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Essay: There but for the grace of nutmegs

Sebastian Partogi
Sebastian Partogi

The Jakarta Post

Jakarta | Mon, May 15, 2017 | 11:11 am
Essay: There but for the grace of nutmegs

Indonesia has a plethora of spices. (Shutterstock/File)

Recently, I bought and read the history book Nathaniel’s Nutmeg: the True and Incredible Adventures of the Spice Trader Who Changed the Course of History, Penguin Books, 1999) by Giles Milton.

The book came into my radar a few months ago thanks to an acquaintance. She talked about this book at a discussion forum, about the rivalry between Dutch and English colonial adventurers around the 16th to the 17th centuries and their attempts to seize control over the abundant spices growing in Run Island, Maluku, to cater to Europeans’ excessive desire for these spices, particularly nutmeg.

The power struggle between the two forces resulted in England’s defeat, forcing it to trade Run for another island, called Manhattan, today one of the boroughs of New York City.

The acquaintance, known to be an Indonesian Anglophile, continued to joke about how Manhattan would have remained a backward little place if it had remained in Dutch possession and thereby became a part of Indonesia after independence in 1945.

Then she trod on dangerous territory when she said that “perhaps some countries, like Indonesia, deserved [emphasis mine] to be colonized. Why would Indonesians be willing to be ordered around and colonized like that?” She went on to pepper her arguments with present-day situations, on how Indonesia lags behind its peers on almost every aspect, especially business and technology.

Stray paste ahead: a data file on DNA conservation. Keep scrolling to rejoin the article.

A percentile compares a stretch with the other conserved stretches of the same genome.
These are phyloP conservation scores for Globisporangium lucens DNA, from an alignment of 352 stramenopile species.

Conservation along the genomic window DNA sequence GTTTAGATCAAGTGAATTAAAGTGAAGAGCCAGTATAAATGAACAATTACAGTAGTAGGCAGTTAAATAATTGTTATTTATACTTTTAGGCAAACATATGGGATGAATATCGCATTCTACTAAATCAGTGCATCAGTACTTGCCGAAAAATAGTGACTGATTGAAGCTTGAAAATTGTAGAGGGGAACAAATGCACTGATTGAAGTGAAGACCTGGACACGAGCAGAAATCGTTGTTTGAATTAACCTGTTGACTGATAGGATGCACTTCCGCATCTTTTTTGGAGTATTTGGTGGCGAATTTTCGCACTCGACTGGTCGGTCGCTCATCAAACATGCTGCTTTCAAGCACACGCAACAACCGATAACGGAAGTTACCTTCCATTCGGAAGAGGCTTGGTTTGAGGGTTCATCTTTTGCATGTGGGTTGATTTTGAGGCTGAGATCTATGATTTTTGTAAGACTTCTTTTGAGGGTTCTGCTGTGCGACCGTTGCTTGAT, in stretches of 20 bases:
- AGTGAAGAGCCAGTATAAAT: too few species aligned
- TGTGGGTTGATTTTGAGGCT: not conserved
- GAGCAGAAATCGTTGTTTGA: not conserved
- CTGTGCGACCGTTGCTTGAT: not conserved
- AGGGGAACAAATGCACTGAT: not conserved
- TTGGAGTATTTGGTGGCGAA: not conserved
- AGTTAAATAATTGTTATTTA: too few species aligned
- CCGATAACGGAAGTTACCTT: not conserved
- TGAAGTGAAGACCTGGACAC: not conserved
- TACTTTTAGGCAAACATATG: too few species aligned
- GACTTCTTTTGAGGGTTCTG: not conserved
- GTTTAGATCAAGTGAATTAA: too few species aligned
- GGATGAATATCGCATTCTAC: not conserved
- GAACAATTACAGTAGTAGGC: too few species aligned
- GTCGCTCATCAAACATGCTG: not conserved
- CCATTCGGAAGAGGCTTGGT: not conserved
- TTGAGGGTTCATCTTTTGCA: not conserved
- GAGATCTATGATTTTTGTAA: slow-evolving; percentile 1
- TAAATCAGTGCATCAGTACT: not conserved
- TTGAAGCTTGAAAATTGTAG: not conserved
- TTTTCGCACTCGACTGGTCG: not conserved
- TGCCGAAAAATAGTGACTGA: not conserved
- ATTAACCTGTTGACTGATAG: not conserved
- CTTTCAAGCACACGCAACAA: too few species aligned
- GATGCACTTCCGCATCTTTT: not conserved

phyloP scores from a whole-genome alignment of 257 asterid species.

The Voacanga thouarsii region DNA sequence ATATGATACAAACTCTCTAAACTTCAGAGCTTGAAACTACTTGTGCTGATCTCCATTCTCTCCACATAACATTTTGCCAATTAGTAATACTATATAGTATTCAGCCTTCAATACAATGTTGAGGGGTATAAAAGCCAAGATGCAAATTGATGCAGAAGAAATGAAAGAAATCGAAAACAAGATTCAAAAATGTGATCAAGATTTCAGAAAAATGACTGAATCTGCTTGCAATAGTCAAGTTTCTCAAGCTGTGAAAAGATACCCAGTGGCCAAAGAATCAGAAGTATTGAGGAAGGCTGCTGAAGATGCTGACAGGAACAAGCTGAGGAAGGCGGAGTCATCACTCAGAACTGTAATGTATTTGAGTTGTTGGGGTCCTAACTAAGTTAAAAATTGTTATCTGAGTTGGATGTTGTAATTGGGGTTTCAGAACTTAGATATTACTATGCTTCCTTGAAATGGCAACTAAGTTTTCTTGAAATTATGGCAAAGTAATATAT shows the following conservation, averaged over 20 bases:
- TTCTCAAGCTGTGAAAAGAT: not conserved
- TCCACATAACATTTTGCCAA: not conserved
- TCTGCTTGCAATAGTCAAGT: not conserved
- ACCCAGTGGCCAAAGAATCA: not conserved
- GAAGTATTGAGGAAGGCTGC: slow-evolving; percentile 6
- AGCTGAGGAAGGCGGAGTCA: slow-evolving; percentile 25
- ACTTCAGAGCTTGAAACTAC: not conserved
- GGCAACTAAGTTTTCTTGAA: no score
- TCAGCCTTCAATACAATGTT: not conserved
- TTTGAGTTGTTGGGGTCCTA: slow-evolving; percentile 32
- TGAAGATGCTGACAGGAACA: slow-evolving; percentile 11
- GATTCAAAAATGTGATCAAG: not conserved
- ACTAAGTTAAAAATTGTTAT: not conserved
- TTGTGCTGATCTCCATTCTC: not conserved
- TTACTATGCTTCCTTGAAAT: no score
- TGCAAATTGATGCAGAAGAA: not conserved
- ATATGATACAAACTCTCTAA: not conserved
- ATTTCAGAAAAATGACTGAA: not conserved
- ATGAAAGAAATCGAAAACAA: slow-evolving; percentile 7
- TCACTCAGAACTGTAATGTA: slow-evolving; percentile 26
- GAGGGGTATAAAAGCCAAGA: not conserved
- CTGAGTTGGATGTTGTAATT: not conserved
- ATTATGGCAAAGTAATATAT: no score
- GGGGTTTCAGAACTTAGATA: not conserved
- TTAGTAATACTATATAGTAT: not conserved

Her question haunted me for weeks. Is it true that we deserved to be colonized? I maintained a healthy skepticism, though, to keep a sense of dejection at bay. I recognized she had some kind of hardness that could easily slip into a blame-the-victim mentality. For example, if you are too timid to stand up for yourself, then you deserve to be ordered around and bullied.

This burning question and curiosity gave me the impetus to buy and read the book, as well as other sources. My hint at her blame-the-victim stance appeared to be accurate. In discussing the book, she apparently dismissed the cruelty of the Dutch imperialist, Cornelis de Houtman, when he was enraged by the inflated price of spices (due to high demand from Europe, for God’s sake) and channeled that frustration by slaughtering Indonesians and setting their houses on fire.

The book also outlines how, in the mission to beat England and gain total control of Run’s riches, he brought artillery to Indonesia. Speaking of my acquaintance’s idea of us being stupid enough to be ordered around by colonalists, I had to wonder: if an army appeared right in front of her house with artillery, would she still be able to negotiate with them?

I would bet not.

The greedy Indonesian aristocrats and kings, who chose to cooperate with the colonialists at the expense of their subjects in order to accumulate wealth for themselves and their inner circles, as outlined in the book, also rendered Indonesia vulnerable to the imperialists’ abuse and exploitation.